The Inland Revenue Board of Malaysia (IRBM) issued an amended tax audit framework on 1 May 2017. The aim the amended framework is to ensure that tax audits are carried out in a fair, transparent and impartial manner. The framework outlines the rights and responsibilities of audit officers, taxpayers and tax agents in respect of a tax audit. In addition, the aims of the framework include assisting audit officers to carry out their tasks efficiently and effectively, and assisting taxpayers in fulfilling their obligations.
Generally, a tax audit covers a period of one year of assessment, determined in accordance with the audit focus criteria of the department. However, the tax audit may be extended to cover a period up to five years of assessment, pursuant to the issues uncovered during an audit. This five year time limit is not applicable to cases involving fraud and tax evasion whether intentional or unintentional.
If it is discovered following an audit that there has been an understatement or omission of income, a penalty will be imposed under subsection 113(2) or paragraph 44B(7)(b) of the ITA under which the penalty rate is equal to the amount of tax undercharged.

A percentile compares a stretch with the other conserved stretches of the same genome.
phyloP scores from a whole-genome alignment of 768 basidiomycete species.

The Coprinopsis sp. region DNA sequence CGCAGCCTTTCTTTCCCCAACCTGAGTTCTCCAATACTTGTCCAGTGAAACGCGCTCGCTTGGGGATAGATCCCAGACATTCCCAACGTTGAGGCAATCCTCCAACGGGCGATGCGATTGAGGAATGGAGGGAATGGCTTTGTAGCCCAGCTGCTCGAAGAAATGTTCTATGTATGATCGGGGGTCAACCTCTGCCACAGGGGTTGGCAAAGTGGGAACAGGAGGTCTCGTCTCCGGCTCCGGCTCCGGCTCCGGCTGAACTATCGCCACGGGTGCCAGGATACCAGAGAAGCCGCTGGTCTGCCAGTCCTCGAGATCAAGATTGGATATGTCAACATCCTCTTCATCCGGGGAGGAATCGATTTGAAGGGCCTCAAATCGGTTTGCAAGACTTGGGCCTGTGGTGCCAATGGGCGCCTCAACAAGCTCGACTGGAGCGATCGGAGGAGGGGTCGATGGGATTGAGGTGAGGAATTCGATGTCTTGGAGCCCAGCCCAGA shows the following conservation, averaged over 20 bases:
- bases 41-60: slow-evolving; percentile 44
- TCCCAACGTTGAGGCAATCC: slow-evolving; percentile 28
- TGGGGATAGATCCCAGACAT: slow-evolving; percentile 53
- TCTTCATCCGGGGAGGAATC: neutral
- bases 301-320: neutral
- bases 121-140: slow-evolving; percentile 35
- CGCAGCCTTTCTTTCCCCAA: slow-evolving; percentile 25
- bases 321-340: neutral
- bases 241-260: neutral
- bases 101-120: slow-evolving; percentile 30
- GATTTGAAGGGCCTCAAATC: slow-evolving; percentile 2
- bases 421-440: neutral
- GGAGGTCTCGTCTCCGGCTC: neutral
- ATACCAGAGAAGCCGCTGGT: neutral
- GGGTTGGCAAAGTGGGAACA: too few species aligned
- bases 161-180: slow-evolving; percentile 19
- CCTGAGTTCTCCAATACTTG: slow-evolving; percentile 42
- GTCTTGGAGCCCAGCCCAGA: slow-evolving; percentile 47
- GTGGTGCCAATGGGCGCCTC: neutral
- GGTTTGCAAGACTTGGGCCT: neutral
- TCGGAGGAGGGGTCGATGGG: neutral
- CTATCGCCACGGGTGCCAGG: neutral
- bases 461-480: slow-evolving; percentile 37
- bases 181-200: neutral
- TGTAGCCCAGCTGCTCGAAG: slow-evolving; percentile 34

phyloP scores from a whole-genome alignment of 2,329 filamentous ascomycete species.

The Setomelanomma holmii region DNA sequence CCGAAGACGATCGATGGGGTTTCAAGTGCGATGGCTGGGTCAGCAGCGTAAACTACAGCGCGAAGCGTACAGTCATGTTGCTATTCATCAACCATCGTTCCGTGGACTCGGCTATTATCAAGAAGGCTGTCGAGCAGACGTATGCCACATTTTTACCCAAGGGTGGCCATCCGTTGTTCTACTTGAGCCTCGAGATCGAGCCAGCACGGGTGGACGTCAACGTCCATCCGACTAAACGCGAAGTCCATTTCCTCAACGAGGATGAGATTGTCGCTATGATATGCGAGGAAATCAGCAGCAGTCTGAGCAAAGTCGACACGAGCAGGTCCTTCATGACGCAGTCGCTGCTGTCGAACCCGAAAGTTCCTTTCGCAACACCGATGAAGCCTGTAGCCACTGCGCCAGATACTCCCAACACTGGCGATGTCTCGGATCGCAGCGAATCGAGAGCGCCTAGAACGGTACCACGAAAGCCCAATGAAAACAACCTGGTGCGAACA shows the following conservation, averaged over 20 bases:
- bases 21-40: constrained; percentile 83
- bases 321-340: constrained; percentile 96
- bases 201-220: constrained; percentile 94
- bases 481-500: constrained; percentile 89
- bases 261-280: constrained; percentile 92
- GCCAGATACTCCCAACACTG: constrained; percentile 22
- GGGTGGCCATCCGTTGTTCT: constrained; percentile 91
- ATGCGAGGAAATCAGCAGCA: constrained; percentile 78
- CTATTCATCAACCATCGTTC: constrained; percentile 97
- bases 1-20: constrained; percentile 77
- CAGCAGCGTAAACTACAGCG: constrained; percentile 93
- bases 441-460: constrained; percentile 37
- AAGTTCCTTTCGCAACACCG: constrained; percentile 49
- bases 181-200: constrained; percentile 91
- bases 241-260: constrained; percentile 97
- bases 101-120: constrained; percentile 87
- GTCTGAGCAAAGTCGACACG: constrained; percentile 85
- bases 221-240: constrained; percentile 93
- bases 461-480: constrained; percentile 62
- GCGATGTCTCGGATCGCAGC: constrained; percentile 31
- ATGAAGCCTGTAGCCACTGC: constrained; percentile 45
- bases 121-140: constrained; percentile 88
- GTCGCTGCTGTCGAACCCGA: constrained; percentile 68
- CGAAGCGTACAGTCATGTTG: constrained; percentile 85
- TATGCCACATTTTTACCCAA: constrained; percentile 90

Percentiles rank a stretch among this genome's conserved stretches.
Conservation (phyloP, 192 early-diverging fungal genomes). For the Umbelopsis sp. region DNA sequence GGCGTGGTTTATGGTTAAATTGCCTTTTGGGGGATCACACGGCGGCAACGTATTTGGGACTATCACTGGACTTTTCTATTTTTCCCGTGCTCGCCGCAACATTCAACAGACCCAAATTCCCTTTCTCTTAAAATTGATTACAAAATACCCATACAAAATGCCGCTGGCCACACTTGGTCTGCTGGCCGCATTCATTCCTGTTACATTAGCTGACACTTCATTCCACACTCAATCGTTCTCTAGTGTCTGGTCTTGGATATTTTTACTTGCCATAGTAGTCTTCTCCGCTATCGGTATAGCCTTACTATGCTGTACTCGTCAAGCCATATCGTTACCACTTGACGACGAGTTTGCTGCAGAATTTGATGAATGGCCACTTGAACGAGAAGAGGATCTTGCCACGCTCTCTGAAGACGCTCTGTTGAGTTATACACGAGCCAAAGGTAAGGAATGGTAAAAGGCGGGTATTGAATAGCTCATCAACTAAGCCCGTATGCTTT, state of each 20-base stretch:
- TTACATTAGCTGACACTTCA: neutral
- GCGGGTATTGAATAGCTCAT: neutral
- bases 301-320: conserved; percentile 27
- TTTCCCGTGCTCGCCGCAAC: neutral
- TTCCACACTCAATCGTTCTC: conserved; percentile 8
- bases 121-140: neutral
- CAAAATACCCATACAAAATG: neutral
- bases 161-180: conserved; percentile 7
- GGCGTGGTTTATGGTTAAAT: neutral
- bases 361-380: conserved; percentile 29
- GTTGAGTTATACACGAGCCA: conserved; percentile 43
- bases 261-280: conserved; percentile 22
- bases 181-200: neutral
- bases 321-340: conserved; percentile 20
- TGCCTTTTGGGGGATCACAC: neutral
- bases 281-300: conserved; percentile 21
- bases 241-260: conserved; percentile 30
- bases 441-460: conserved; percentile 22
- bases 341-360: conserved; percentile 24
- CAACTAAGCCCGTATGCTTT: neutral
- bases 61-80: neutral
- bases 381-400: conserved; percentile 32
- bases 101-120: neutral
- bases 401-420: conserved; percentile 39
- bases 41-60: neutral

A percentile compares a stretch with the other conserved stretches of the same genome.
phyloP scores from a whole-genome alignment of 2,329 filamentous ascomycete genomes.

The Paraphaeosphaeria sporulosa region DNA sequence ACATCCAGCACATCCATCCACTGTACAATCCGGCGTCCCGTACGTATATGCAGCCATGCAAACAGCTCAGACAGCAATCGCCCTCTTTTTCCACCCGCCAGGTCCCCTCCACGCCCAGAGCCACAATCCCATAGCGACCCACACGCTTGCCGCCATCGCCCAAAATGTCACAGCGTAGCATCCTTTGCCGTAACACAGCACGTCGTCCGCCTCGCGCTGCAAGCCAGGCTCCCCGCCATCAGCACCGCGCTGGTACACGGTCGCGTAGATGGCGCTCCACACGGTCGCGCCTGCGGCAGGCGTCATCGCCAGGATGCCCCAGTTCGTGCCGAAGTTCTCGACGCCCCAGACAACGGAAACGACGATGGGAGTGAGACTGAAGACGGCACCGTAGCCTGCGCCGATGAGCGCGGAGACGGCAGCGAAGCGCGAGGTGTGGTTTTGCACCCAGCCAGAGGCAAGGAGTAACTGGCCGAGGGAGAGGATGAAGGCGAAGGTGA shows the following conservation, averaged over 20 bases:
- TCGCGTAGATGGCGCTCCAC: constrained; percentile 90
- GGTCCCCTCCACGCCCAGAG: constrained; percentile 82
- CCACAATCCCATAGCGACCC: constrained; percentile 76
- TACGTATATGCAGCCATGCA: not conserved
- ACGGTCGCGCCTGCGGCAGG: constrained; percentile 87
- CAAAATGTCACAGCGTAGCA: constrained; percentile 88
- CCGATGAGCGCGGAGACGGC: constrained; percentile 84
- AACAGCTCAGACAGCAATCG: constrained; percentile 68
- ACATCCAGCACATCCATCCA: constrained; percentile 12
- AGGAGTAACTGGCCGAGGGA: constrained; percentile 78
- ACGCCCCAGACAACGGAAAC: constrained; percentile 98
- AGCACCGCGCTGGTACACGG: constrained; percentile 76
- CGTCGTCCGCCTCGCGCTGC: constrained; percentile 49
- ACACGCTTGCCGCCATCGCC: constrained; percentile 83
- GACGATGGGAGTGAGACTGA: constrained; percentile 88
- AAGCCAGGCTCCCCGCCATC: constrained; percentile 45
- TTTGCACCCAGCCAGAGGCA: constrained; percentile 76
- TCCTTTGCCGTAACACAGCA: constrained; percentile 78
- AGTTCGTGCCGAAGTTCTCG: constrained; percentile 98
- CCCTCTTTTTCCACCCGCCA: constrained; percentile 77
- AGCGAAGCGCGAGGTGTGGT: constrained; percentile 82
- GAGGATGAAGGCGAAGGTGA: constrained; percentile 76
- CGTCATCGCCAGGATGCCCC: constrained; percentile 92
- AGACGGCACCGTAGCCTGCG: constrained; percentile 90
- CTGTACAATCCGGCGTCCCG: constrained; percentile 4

Where a taxpayer, after submitting a return and being assessed to tax, makes a voluntary disclosure after the due date but not later than 6 months from the due date, the penalty rates are ranging from 10% to 15.5% depending on the amount of time passing before the voluntary disclosure is made.
The concessionary penalty rates for voluntary disclosure other than cases mentioned above range from 20% to 35% depending on the period from the due date of submitting the tax return form.
The amended framework is effective from 1 May 2017 and replaces the tax audit framework dated 1 February 2015.